Memos

Progressive Groups’ Letter to the white house on immigration

We write to you today as leading progressive organizations fighting for bold and inclusive climate, racial and immigrant justice policies to strongly urge you to include a pathway to citizenship for immigrant youth, Temporary Protective Status holders, and essential workers in your upcoming Build Back Better economic recovery plan.

The Filibuster Question

Too often, the question on the filibuster gets asked in the abstract, but it’s not an abstract question. Key elements of the Biden agenda will fail if the filibuster remains in place. Moving forward, it will be important to frame the filibuster question in concrete terms, since this is how senators will face it. In addition, it is also important to challenge mythical historical narratives and underscore the limited time that a period of unified Democratic control of Washington has to implement any legislative victories.

A Brief History of the Filibuster

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This memo outlines the evolution of the filibuster from the “talking filibuster” into the supermajority threshold we know today. Nonexistent in the Framers’ vision, the talking filibuster first emerged in the middle of the 19th century, after all the Framers had passed away. Its chief innovator and practitioner was John C. Calhoun, who sought to increase the power of the minority in the Senate on behalf of the slaveowners he represented. When James Madison had designed the Senate, he had intended the minority to be guaranteed a voice in the process, but he made clear that all decision points were to remain majority-rule (except those enumerated in the Constitution for supermajority thresholds, like removal from office and Constitutional amendments). As Calhoun explicitly stated, his own goal was to expand the minority’s power beyond what Madison had intended, into an outright veto over the majority.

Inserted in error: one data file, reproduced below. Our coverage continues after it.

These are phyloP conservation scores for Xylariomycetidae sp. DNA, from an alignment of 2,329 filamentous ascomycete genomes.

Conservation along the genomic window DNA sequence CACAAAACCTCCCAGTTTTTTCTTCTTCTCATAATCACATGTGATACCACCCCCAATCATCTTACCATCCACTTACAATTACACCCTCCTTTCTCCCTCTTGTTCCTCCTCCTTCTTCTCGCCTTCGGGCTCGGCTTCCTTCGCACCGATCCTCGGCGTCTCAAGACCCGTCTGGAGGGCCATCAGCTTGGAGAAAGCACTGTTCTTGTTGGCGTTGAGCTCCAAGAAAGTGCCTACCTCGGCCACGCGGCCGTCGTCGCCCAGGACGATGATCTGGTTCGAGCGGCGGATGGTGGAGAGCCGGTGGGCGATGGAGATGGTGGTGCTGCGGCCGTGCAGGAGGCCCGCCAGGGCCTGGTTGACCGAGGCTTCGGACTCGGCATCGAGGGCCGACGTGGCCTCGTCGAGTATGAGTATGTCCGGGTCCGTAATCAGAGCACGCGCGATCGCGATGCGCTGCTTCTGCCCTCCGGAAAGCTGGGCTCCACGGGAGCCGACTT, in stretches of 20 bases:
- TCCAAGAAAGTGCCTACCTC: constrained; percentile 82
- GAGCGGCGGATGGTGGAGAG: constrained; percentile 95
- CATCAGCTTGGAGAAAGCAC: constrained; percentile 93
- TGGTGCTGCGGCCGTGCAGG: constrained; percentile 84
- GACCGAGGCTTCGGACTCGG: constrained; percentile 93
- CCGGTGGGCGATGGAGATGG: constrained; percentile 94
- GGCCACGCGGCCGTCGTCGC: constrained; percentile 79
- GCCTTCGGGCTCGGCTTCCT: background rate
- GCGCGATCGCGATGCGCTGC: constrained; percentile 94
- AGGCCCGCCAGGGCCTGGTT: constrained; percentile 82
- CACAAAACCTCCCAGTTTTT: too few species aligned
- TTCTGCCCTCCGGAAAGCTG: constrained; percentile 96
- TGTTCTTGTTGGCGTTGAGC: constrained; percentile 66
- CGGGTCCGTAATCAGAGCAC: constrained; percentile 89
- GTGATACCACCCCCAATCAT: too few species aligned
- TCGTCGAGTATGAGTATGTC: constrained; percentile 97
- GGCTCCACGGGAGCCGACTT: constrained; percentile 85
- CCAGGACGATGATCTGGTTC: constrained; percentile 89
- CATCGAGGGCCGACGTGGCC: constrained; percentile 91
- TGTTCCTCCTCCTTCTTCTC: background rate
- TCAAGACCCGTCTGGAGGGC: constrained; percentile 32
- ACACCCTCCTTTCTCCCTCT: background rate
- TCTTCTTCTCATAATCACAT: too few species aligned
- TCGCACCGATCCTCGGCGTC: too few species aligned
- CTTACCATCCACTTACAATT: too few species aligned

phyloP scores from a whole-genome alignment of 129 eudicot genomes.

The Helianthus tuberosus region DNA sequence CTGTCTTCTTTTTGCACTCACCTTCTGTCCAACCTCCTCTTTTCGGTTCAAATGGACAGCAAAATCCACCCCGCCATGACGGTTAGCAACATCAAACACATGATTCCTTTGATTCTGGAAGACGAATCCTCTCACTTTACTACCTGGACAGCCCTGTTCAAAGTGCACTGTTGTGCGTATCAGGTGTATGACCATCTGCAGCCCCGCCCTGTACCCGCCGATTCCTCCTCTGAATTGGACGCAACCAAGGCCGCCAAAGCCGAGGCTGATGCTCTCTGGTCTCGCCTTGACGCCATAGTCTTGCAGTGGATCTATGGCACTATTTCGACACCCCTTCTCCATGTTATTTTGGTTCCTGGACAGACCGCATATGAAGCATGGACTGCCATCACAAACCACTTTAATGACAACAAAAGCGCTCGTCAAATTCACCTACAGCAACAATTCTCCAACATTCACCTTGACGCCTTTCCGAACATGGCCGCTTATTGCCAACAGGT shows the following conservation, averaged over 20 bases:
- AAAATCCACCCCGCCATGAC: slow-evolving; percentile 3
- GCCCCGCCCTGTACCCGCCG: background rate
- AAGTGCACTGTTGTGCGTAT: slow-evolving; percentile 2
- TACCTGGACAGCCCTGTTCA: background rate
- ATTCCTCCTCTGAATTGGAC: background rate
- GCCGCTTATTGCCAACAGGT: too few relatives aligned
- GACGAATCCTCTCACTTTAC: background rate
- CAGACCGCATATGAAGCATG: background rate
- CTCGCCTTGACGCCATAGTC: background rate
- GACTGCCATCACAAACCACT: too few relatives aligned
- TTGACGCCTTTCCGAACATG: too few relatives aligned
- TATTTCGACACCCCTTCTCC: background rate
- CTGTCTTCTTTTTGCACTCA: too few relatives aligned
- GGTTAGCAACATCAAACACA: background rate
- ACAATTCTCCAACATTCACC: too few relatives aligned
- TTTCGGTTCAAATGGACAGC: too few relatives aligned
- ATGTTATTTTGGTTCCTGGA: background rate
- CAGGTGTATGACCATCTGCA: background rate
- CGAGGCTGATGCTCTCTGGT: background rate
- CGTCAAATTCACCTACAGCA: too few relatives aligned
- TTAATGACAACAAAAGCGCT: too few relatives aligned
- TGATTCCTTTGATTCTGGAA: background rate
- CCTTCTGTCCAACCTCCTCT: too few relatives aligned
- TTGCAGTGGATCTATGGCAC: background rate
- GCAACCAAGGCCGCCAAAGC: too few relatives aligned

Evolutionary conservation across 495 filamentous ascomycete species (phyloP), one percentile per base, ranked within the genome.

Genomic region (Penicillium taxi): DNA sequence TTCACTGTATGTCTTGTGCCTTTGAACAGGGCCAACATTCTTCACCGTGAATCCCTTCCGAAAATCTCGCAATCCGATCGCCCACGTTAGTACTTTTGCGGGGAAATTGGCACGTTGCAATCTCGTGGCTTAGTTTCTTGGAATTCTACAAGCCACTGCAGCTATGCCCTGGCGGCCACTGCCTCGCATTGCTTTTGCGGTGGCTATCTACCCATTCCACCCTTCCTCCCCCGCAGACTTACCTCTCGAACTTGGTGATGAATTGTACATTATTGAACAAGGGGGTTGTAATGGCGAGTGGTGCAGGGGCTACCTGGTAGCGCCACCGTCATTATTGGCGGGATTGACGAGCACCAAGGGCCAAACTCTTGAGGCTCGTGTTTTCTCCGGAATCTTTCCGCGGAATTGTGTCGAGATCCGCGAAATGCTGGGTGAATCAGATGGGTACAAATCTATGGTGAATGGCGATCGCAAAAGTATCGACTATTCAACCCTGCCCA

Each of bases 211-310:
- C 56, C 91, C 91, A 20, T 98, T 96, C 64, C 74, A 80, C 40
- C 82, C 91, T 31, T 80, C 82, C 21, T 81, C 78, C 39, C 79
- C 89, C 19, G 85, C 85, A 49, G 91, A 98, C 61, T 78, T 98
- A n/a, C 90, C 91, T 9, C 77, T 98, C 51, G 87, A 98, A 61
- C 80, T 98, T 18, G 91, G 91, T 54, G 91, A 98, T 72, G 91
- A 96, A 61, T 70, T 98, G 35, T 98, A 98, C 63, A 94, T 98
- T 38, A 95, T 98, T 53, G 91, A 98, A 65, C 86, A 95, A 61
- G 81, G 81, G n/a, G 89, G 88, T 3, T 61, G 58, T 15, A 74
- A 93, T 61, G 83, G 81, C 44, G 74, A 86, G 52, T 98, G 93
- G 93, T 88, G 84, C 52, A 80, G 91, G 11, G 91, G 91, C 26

Historical precedent for Presiding Officer ruling on their own judgment

In the Senate, the power to issue rulings resides in the Presiding Officer, not the Parliamentarian. Indeed, it is in keeping with the tradition of the Senate for the Presiding Officer to use their judgment on questions of Senate procedure. This used to be the unquestioned norm. Even in modern times, as the Vice President began presiding less frequently and the Senate shifted to a model that was more reliant on staff, there is precedent for the Presiding Officer using their own judgment to issue rulings.

A Plan to Win The First 100 Days

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On February 17, 2009, President Obama signed the American Recovery and Reinvestment Act—colloquially known as ARRA—into law. As we mark the twelfth anniversary of ARRA, Democrats are again in the position of rescuing the country from the havoc wrought by a Republican president. The good news is that Democratic leaders seem to have learned many of the lessons of 2009. Already, the Biden-Harris administration has begun taking meaningful executive steps to address a host of issues—from immigration to climate change to national security. We applaud those and look forward to continued action.